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More LI graduates earn advanced Regents diplomas, says state education department

Malverne High School students, on Tuesday April 29,

Malverne High School students, on Tuesday April 29, 2014, take a practice NYS Regent Integrated Algebra test at Malverne High School. Credit: Howard Schnapp

More Long Island high school graduates earned advanced diplomas that require passing tougher math and science courses -- an increase some educators heralded as progress in efforts to make students "college and career ready."

The state Department of Education reported Tuesday that 53.6 percent of the Island's graduating seniors in the class of 2013 received Regents Diplomas with Advanced Designation, up from 47.7 percent of graduates the prior year.

Statewide, numbers of advanced diploma recipients rose to 37.4 percent in 2013, compared with 29.9 percent the previous year.

To receive an advanced diploma, students must pass state Regents exams in geometry and trigonometry, as well as an algebra exam that is mandatory for all students except those with disabilities. They also must pass a second Regents science exam and, in many cases, a foreign language exam administered at the local level.

Academic gains for the class of 2013, while modest, marked a turnaround from trends of the past several years. Percentages of seniors earning advanced Regents diplomas declined in 2013 and 2012, both on the Island and statewide.

Locally, some school administrators described the latest gains as a source of pride and satisfaction.

"If you want these kids to achieve at a high level, they won't let you down," said Vincent Romano, principal of Malverne High School.

The share of 2013 graduates in that district earning advanced diplomas rose to 47.1 percent, from 31 percent the prior year. Malverne provides both after-school and weekend tutoring for struggling students, about 40 percent of whom come from families with incomes low enough to qualify for subsidized lunches.

Other Island education leaders were more guarded in their responses. Some noted that schools in Nassau and Suffolk counties face an uncertain future as they try to boost achievement while also coping with state cap limitations on local property taxes.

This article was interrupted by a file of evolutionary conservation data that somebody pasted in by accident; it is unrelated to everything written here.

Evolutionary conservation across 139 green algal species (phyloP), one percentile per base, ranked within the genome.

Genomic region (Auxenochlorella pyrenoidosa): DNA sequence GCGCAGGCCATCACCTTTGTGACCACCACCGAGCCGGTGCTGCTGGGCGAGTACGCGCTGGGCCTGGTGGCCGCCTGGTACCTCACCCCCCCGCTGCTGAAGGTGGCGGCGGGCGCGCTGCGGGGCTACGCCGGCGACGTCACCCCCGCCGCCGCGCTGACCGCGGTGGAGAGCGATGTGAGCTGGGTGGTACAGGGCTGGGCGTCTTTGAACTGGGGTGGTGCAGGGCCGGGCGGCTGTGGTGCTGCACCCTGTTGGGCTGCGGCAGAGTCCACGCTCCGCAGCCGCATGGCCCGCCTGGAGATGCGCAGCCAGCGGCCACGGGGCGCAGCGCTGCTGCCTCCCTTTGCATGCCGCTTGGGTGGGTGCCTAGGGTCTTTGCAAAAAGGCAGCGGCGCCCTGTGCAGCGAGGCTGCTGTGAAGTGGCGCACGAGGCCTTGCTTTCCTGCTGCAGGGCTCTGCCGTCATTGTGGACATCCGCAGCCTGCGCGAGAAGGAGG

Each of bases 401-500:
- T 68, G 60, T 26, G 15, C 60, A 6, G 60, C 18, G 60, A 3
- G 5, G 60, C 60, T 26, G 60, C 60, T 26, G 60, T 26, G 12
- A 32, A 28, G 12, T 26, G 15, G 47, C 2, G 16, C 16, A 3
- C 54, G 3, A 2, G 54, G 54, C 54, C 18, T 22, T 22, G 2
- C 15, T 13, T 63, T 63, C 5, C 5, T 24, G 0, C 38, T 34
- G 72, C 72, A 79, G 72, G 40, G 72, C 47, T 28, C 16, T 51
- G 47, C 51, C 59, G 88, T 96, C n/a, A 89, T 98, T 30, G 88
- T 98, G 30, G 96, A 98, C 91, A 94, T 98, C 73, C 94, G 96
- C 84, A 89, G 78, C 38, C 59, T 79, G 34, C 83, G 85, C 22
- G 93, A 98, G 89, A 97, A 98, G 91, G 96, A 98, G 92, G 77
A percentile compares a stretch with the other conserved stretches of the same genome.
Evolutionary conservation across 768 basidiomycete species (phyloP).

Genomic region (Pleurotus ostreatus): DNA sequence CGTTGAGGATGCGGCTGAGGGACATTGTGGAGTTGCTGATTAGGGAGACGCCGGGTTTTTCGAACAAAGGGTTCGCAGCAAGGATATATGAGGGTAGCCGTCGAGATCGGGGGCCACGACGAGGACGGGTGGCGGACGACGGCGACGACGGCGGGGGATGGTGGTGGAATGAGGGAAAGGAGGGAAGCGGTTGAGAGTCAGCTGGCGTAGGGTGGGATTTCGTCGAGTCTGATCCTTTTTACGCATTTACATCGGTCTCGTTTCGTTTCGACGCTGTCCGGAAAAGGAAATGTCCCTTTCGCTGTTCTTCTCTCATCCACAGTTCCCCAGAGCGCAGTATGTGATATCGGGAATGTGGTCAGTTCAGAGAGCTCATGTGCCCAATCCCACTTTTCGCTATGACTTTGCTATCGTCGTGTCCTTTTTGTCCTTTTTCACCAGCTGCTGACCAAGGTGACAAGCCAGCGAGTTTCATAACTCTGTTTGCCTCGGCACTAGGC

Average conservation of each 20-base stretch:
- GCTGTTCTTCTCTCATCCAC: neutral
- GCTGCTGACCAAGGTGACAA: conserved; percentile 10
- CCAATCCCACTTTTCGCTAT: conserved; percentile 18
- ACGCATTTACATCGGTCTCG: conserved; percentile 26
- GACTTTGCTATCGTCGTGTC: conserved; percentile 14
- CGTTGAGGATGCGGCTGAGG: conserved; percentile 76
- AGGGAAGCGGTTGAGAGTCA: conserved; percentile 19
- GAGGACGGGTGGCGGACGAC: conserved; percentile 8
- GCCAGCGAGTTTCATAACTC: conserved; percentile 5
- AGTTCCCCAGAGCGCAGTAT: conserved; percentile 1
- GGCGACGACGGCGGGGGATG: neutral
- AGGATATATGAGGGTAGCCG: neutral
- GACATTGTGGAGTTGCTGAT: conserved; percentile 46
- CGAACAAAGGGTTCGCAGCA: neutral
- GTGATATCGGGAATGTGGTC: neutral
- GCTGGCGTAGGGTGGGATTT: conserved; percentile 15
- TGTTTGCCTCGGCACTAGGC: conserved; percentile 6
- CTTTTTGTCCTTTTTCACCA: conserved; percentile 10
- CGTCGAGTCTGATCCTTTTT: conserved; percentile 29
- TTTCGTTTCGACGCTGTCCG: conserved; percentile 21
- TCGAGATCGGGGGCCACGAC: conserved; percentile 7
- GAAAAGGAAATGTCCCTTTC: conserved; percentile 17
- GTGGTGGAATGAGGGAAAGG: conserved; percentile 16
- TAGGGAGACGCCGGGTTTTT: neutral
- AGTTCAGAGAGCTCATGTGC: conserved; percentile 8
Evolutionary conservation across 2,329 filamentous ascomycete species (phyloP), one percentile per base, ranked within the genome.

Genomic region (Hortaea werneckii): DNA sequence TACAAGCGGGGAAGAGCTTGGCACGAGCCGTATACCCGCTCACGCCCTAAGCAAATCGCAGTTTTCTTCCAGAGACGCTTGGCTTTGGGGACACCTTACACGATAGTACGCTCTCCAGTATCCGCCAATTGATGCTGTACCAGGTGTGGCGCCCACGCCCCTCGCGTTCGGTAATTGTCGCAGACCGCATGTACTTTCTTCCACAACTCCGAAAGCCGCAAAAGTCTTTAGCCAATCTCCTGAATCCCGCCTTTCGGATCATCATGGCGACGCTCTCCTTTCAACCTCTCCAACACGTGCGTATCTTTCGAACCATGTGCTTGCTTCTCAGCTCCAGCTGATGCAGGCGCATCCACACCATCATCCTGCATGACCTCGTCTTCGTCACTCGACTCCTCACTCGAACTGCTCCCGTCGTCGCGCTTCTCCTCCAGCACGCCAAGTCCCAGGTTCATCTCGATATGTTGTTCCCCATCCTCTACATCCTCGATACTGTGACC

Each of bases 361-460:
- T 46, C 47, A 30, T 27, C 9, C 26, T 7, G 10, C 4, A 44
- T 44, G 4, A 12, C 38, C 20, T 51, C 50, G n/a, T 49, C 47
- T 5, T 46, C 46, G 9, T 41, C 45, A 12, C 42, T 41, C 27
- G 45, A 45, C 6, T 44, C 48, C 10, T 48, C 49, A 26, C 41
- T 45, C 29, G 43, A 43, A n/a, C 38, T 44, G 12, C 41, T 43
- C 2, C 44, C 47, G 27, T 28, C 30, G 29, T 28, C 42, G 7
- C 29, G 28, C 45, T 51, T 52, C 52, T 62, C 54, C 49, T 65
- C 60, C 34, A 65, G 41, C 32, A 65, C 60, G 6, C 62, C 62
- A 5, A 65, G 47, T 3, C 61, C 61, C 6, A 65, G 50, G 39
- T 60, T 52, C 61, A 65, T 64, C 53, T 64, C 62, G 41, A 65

"I'm glad they are up -- obviously, that's helpful," Roger Tilles of Great Neck, a member of the state Board of Regents, said of the latest diploma figures. "The question is, will they continue to go up?"

State education officials did not issue any statements about the latest results, following a practice established several years ago. Those authorities place greater emphasis on high school graduation rates and percentages of students earning "college ready" marks on specific Regents exams. Those sets of data probably will be released in June.

The latest graduation statistics are included in state "report cards" posted Tuesday on the Education Department's website, Those reports, which this year have been organized in a new format, incorporate voluminous statistics on enrollments, test scores, teacher credentials and other facts for both districts and individual schools statewide.

Academic report cards, by law, must be made available to residents of every school district along with information regarding budgets and taxes, before those districts hold their annual votes. This year's vote is May 20.

The latest advanced diploma figures again underscored the achievement gap between the Island's richest and poorest districts.

High-achieving districts, such as Garden City, Great Neck, Jericho, Roslyn and Syosset, all reported that more than 80 percent of last June's graduates earned such credentials.

Hempstead, in contrast, reported 12.9 percent of graduates earned advanced diplomas. Central Islip had 11.7 percent; Wyandanch had 5.5 percent; and Roosevelt, 3 percent.

Even there, some gains were recorded. Hempstead's latest figure was more than double the 6.3 percent reported for the previous year.

"I'm so grateful," said Betty Cross, president of Hempstead's school board. "We're working so hard in Hempstead to up our academics."

Cross cited the district's robotics program, as well as after-hours tutoring, as examples of improvement efforts.

Elsewhere, many local school officials have criticized the state's use of Regents exams and diplomas as measures of achievement, saying that college-level Advanced Placement and International Baccalaureate tests are better gauges.

Some local leaders acknowledged, however, that Regents exams and diplomas still serve a purpose in motivating students.

Lorna Lewis, superintendent of Plainview-Old Bethpage schools, said her district, like many, is placing more students in Regents-level courses in eighth grade in order to better advance them later.

"If they're not in algebra by eighth grade, guaranteed they're not doing calculus as seniors," Lewis said.

With Michael R. Ebert

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